The other advantage to DCA is the Metro. The Blue line runs in and out of the DCA station and the area near the airport (specifically Crystal City), so should you choose to use that to go to the stadium, you have a direct line. It's a long train ride out there, so prepare to leave with enough time to spare.

The Crystal City area near DCA is also chock full of hotels and restaurants. Along Crystal Drive and 23rd Street off Jefferson Davis Highway (U.S.1), you'll find a wide variety of eateries. And since this is a sports trip, 23rd Street hosts two great sports bars, Tortoise And Hare (warning: this is a big Steelers bar) and the giant Crystal City Sports Pub right up the block. The latter is a three story sports heaven, but it will be packed on Saturday, so be warned. Great place for college football and just hanging out.

If you don't mind a car ride or bus ride into Arlington, pay a visit to P. Brennan's Irish Pub, located on Columbia Pike, just off Walter Reed Drive. This bar was in the last neighborhood I lived in up there, and it was my regular Sunday haunt for Jaguar road games on Sundays when I didn't come home. Lots of TVs, all kinds of sports on Saturday, a great staff and very good food. If you see a genuine Irish mate named Eoghan (pronounced "Owen") tending bar, tell him you know Joe, the Jaguar fan from Florida. He always had a stool for me at the bar.

Seeing The Sights

If you decide you want to spend a day seeing some of the sights in Washington, here are a few tips. First, forget the White House, since tours are currently shut down. You can actually spend an entire day visiting the attractions along the National Mall, which stretches from the Lincoln Memorial down to the Capitol. The Lincoln Memorial end of the Mall has enough to keep you walking for a good part of the day (please wear very comfortable me on this). If you start at the Washington Monument (just reopened after the 2011 earthquake) and follow the walkway on either side, you can visit all the war memorials (WWII, Vietnam, Korea), the Martin Luther King Memorial, and, of course, the breathtaking Lincoln Memorial. From behind Lincoln, you can walk down to the Tidal Basin to the Jefferson Memorial. Or you can walk across the Potomac along the Memorial Bridge to Arlington National Cemetery.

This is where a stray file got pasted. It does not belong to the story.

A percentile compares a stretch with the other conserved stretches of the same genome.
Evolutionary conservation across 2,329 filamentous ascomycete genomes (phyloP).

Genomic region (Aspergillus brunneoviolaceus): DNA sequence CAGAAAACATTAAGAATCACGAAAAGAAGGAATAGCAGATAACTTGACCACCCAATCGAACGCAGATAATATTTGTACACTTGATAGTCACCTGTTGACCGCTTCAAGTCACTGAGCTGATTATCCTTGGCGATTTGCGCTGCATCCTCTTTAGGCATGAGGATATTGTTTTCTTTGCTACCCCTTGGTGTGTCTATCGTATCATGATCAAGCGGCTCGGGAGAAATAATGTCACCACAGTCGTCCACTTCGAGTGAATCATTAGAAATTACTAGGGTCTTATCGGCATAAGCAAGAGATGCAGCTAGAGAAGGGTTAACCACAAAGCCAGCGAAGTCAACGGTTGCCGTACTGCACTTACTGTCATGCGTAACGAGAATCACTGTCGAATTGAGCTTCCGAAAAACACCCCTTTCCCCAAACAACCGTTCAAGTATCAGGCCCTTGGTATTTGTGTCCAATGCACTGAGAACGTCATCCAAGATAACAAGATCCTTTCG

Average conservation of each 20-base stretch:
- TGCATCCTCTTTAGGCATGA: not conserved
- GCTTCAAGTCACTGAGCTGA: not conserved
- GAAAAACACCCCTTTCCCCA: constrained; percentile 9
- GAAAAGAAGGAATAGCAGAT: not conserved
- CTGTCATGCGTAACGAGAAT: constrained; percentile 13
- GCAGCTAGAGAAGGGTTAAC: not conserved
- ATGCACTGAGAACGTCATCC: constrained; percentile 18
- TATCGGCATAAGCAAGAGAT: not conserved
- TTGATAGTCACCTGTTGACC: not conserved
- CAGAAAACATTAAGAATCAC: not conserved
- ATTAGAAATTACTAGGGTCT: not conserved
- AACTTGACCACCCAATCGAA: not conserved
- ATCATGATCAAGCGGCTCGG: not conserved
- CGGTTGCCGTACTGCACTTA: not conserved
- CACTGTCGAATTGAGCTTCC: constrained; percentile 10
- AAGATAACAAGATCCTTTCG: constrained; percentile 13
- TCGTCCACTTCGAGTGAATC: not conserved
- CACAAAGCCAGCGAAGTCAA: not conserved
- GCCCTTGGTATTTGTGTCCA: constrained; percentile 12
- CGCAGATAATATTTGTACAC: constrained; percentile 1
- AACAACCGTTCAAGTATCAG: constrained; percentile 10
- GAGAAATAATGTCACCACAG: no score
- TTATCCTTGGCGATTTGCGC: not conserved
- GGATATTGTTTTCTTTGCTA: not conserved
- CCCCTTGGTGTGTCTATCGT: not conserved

One visit I would hope you all can try to make is to the Pentagon September 11 Memorial. This site is close to my heart because I served there as a docent (guide) volunteer while I worked at the Pentagon. Of all the things I did while living in that region, I miss my time there the most. I got to know some wonderful folks on the Memorial foundation (many family members of the victims) and met people from all over the world at the Memorial site. You can get there from Arlington Cemetery by taking the Metro from the Cemetery's station one stop to the Pentagon station. Exit the station and follow the sings around the building to the Memorial site. I promise you will be moved by the beauty of the site and the story of its design.

If you go up the Mall towards the Capitol, you'll pass a number of the Smithsonian's various museums. Each of them is expansive, and you could kill an entire day in the National Gallery of Art alone. You can finish that end of the Mall with a visit to the Capitol and the Supreme Court.

While visiting the city, you can pay a visit to some of the great neighborhoods. The music scene is hopping along U Street, and there's lots of shopping and great dining in Georgetown. While you're in town, pick up a copy of the free City Paper to see what's happening during your visit.

I hope this little overview has been helpful to my fellow Jaguar fans. I won't be able to join you (my wife and I will be celebrating our 35th anniversary that weekend). But I welcome any questions here in the comments, or send me a tweet at @joe_dougherty.

FanPosts do not necessarily reflect the views of the authors of Big Cat Country or SB Nation.